Stormont officials have come under fire after it emerged that a fleet of luxurious ministerial cars is being used to ferry civil servants on official business in the absence of an Executive.
Information obtained by BBC News NI has revealed that senior civil servants have used chauffeur-driven cars for around 600 journeys over the past six months.
Some of these trips involved shuttling departmental officials between buildings within the Stormont estate, while others saw staff picked up and dropped off at their homes.
According to the BBC – who obtained the information through a Freedom of Information request – some of the journeys included:
• A 300-mile round trip which saw a car dispatched from Belfast to pick up a civil servant in Londonderry, drive them to Belfast, back to Londonderry and then return the car to Belfast again
• An official from the Department for Infrastructure being driven to Dublin Airport to catch a flight to Paris
• Officials from the Department of Education were chauffeured from Bangor to Dublin, where the driver waited and brought them back again on two separate occasions
Stormont departments have defended the actions saying officials used the cars when it made sense to do so.
But John Dallat MLA has said the fleet of cars should have been “moth-balled” after the collapse of the power-sharing institutions earlier this year.
He told the News Letter: “It is soul-destroying to see the resources that were put in place to serve a functioning Stormont government are now being used in this way.
“To be honest I am not sure such a large fleet of ministerial cars was ever justified.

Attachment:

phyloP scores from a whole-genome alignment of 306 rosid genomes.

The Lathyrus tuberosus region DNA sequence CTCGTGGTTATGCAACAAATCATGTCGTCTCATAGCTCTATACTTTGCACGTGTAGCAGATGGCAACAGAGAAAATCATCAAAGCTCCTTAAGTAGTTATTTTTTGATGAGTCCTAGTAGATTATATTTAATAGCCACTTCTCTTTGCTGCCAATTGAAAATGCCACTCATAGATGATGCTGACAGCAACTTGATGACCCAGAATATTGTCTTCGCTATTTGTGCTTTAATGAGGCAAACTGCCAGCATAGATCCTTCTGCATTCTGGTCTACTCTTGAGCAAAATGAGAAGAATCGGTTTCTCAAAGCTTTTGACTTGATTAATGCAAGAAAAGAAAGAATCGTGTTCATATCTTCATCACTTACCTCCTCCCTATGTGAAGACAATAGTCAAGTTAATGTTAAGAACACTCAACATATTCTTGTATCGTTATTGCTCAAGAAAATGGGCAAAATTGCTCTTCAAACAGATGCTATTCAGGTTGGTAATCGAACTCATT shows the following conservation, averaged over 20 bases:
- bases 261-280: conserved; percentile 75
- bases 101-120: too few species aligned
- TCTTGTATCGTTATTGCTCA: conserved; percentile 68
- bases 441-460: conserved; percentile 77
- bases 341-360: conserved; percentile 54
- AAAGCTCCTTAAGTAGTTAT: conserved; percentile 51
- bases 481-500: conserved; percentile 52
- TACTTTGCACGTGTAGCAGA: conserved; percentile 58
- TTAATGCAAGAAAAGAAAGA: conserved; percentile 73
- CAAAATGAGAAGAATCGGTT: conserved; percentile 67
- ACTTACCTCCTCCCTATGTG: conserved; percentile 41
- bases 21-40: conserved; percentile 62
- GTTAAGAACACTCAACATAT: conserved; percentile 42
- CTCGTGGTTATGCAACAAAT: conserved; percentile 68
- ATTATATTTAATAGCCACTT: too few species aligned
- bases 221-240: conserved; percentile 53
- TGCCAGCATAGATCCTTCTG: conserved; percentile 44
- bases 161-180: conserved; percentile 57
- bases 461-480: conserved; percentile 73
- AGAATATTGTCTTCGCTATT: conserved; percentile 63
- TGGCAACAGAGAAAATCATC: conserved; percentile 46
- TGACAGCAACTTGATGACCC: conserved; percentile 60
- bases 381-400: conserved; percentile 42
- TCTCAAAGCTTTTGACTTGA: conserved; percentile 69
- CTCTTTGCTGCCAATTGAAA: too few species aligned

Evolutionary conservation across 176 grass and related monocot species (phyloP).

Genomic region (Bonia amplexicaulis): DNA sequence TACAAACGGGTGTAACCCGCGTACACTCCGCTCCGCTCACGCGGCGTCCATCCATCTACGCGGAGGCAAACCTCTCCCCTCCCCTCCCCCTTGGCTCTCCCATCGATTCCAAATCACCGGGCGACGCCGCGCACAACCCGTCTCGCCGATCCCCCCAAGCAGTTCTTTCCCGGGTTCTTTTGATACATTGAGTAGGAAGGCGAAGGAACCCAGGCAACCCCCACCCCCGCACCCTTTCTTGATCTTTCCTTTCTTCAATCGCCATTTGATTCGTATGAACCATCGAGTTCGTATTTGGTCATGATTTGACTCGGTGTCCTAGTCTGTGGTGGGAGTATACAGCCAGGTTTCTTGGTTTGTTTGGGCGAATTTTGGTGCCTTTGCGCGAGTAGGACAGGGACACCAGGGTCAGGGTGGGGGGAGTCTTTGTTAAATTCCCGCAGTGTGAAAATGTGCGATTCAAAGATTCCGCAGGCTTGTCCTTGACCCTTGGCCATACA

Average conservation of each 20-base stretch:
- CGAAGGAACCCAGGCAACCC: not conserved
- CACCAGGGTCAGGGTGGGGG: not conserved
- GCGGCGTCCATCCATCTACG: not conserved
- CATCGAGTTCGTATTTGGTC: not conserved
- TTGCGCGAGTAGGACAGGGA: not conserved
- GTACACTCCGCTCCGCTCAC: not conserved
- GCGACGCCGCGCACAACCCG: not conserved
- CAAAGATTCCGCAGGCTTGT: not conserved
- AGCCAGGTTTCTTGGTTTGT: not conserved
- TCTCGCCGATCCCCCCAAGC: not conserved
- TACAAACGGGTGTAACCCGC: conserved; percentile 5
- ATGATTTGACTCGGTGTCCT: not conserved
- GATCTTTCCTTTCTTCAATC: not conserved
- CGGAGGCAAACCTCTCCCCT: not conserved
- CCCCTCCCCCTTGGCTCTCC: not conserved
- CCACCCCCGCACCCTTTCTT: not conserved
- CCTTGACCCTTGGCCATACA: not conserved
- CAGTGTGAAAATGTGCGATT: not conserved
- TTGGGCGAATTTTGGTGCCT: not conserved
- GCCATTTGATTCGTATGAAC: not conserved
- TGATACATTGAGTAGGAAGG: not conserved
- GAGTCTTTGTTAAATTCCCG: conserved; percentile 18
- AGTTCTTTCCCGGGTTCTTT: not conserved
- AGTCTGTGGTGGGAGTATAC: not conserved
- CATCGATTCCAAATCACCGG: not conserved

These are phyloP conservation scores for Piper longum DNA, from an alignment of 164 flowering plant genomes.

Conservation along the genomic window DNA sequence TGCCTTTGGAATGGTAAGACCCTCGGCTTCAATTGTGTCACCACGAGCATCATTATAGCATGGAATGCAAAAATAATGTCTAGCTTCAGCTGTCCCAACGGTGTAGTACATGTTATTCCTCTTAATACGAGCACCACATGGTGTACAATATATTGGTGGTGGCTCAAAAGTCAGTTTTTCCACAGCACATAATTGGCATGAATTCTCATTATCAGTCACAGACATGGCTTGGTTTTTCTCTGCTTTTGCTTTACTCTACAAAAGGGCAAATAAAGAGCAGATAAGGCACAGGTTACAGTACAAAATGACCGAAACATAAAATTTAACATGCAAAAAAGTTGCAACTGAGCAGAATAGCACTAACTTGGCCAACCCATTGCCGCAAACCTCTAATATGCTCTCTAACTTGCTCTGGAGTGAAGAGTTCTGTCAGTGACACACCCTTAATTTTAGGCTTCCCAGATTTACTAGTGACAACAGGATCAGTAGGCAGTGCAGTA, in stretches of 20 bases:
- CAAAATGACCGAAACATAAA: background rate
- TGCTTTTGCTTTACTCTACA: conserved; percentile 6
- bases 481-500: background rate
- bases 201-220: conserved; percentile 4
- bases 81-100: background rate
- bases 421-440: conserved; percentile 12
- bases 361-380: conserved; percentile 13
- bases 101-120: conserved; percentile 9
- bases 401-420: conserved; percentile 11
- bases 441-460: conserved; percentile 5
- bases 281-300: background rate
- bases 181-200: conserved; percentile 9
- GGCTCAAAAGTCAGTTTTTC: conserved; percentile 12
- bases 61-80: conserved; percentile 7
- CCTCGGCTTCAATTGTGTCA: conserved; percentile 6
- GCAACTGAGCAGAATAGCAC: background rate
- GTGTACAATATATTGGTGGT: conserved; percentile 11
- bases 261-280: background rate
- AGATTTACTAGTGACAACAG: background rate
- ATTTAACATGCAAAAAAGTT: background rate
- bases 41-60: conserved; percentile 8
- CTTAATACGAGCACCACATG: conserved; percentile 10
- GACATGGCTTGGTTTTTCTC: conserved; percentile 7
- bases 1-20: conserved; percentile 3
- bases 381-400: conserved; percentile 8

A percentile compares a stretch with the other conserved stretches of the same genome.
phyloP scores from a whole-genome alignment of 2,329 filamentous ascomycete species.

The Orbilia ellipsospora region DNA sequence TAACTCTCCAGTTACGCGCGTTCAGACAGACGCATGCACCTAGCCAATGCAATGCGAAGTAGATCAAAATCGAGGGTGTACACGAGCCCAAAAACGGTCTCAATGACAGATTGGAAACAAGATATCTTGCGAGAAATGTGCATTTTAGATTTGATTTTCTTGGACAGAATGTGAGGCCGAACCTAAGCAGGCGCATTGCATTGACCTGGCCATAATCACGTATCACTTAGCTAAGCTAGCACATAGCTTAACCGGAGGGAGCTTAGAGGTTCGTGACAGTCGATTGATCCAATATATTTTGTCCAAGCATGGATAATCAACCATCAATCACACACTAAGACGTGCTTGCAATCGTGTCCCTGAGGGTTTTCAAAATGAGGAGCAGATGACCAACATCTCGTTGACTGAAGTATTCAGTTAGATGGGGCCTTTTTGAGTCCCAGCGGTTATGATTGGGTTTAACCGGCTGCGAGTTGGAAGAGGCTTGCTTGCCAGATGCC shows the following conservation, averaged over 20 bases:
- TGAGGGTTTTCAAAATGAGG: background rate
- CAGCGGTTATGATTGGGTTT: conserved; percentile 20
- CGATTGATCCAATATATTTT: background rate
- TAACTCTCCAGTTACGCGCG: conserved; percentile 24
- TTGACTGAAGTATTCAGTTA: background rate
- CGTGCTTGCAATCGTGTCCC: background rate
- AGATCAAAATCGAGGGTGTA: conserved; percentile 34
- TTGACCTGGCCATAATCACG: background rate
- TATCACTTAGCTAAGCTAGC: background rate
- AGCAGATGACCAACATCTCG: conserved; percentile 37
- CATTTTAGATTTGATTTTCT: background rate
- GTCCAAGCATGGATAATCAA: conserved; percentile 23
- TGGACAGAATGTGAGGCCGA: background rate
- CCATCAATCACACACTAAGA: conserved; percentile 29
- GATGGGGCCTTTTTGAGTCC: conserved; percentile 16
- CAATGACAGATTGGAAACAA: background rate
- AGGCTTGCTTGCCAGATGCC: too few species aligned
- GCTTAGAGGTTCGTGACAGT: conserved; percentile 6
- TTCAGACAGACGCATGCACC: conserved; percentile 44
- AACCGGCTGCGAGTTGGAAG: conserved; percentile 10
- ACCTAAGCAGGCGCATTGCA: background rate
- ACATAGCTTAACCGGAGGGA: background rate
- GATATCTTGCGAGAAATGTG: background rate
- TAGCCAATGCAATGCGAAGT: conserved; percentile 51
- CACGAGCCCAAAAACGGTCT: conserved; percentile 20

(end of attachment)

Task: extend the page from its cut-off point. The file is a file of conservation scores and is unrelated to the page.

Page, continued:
“But if we are sincere about saving money for under-pressure services such as health and education then this needs to stop. It is just wrong.
“These cars should only be used when there are ministers in post. That means as soon as an election is called they should be moth-balled.”
It is understood eight Stormont departments have a ministerial car.
The Department for Infrastructure told the News Letter that, over the eight-month period since the collapse of Stormont, its departmental vehicle has been used 29 times.
A spokesperson added: “It is essential to retain the vehicles and their drivers to ensure the department is prepared for the formation of an Executive. The alternative would leave the drivers and the cars paid for by the taxpayer sitting doing nothing.”
The Department for the Economy – which the BBC said had the busiest ministerial car – said it encourages staff to make use of the service where possible, stating it was “a more economical means of meeting the costs of travel on official business”.
A spokesperson said: “It can be more cost-effective to make use of an existing resource in this way, than to rely on staff’s privately owned vehicles and the payment of mileage expenses.”